Three Things I Would Tell Someone
Who Was Recently Diagnosed with Parkinson’s Disease

Robert Harris
Version Date: August 24, 2016

1. Everyone experiences the disease differently. Let me use myself as an example. As of now, I’ve had Parkinson’s for about fifteen years. My first symptom was that I seemed to have misplaced my sense of smell. Then I noticed that the buttons on the cuffs of my dress shirts had begun to conspire against me and my right hand and were making it nearly impossible for me to push them through the buttonholes. Then my handwriting became illegible. Oh, that was—and is—a huge frustration. My mind continues to generate ideas at random intervals, but after I attempt to write them down, I can’t read what I wrote. Every day, there’s another brilliant concept lost to humanity, forever! Or at least a list of what I need at Walmart or Home Depot. But I digress. The point is that while my right hand is becoming less and less of a team player, I still don’t have any tremors in my hands. Other PD folks might  have the opposite situation.

To continue. After my nose went on strike and my hand began to write in Sanskrit or something, things seemed more or less to stabilize for many years. Okay, it’s true that eventually all the other buttons on my dress shirts joined their comrades on the cuffs and began to resist mightily my efforts to push them through the buttonholes. Sometimes it takes me ten minutes to put on or take off a button-up shirt.

Once again, you probably won’t have exactly these same experiences. Your right hand might remain as useful as ever. But there will most likely be something odd happening to your body that will seem strange. A few of the more common developments (and I have them all) include these:

A.    Being told that you are very soft spoken. Now, I know it’s tempting in a society like ours, where everything bad is someone else’s fault, just to tell those folks to turn up their hearing aids. However, not only is that impolite, but it doesn’t go over well when the person remarking on your soft spokenness is only ten years old and doesn’t even know what a hearing aid is.

B.    Being told that your face is expressionless. Blunt affect, someone told me. I’m always tempted to scrunch my face into a psycho killer expression, and say, “You’re next!” but then, I don’t want to be invited downtown where I can spend a little time in a room with mattresses on the walls.

C.    Experiencing balance issues. Some people with PD have difficulty with their sense of balance. I, for example, often stand with a slight stoop to help maintain by balance. And while the stoop does keep from stepping backwards and from falling over backwards, it does quickly give me a backache. (That, by the way, is what they mean when they say life is a series of trade-offs.)

Again, your experience may not be like mine. You may go for many years experiencing only minor symptoms. As they say, your mileage may vary. So, if you’re just starting down the road, remember that you are embarking on your own personal life adventure. Just as travelers on the same itinerary visit the same locations but have different experiences, so too you’ll have some of the same complications but you will handle them differently.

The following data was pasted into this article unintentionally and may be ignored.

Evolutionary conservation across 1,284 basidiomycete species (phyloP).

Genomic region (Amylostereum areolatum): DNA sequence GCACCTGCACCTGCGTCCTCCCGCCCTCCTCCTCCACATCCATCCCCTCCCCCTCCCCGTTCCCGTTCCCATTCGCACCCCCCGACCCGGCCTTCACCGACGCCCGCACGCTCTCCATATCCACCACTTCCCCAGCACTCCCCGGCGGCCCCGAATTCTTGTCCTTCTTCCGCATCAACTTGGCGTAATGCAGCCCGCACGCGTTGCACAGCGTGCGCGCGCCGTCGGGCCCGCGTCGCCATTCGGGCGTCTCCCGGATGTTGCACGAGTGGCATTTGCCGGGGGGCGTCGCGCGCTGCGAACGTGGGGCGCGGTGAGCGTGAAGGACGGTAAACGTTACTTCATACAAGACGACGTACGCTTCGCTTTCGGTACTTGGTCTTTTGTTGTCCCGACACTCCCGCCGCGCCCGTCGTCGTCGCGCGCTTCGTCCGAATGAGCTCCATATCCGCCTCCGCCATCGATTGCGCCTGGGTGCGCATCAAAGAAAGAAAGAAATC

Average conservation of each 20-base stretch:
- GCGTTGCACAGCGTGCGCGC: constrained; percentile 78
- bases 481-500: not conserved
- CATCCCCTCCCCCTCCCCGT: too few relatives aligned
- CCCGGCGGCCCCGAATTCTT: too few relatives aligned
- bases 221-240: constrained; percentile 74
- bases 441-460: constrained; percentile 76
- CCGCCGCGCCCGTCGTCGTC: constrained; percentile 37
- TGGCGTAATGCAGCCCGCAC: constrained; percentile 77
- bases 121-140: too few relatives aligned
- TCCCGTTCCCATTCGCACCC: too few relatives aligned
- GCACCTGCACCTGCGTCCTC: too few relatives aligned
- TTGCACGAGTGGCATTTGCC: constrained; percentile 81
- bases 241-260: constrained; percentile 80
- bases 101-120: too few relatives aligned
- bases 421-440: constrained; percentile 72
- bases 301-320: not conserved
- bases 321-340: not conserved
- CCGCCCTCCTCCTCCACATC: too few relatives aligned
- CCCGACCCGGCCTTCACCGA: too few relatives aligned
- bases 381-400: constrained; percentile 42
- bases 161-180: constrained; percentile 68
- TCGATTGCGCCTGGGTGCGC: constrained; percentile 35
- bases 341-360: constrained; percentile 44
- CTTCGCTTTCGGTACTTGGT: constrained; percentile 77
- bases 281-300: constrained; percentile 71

2. Remember that you are not your body. One of the dismaying things about Parkinson’s is that you—the you who lives inside of your body—will probably be watching your body become more and more uncooperative as time goes on. You’ll start to wonder why your legs grow increasingly rebellious when you want to get out of a chair or put your undies on. And don’t even ask me about getting out of a bathtub. But it’s your body that’s not following your commands. There’s nothing wrong with you.

And it’s possible that one day you’ll be leaning over a nice salad or taco mix, stirring it up really well, when all of a sudden a stream of drool will land in whatever you’re doing. Your first reaction will be surprise. “Did I just drool in the salad?” you’ll ask, astonished. The answer is, No, you didn’t. Your body, suffering from Parkinson’s Disease, did.

Eventually, you—I mean, your body—might start walking with small, shuffling, oddly flopping steps that make you self-conscious and, to be frank, embarrassed. But it’s your body that’s embarrassing you. It’s not you. Your body is a temporary habitat you live in. You are not  your body. And remember: we get new bodies in heaven.

3. You and the Lord need to open a lemonade stand. Parkinson’s is something of a lemon, all right. But with God’s help, you can persevere and even flourish through your illness. It’s the sweetness of your response to personal challenges that turns lemon juice into very tasty lemonade. What better way, what better reason to bring your heart and mind and soul closer to God? People are watching to see how faithfully you respond to the burden that has come upon you. So don’t throw lemons at them, offer them some lemonade.

In the short story “Youth,” by Joseph Conrad, the character Young Marlowe faces a series of increasingly disastrous events: the ship catches on fire, the captain goes mad, the ship blows up. Each time, Young Marlowe says, in effect, “This is great! I can handle this! I feel so alive! I can’t wait to see what’s going to happen next!” His attitude should be ours.
Or as the apostle Paul would put it, “I can do all things through Him who strengthens me” (Philippians 4:13, NASB).

I’ll let our Partner in the lemonade business sum up for us: “I have told you all this so that you may have peace in Me. Here on earth you will have many trials and sorrows. But take heart, because I have overcome the world” (John 16:33, NLT).

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About the author:
Robert Harris is a writer and educator with more than 25 years of teaching experience at the college and university level. RHarris at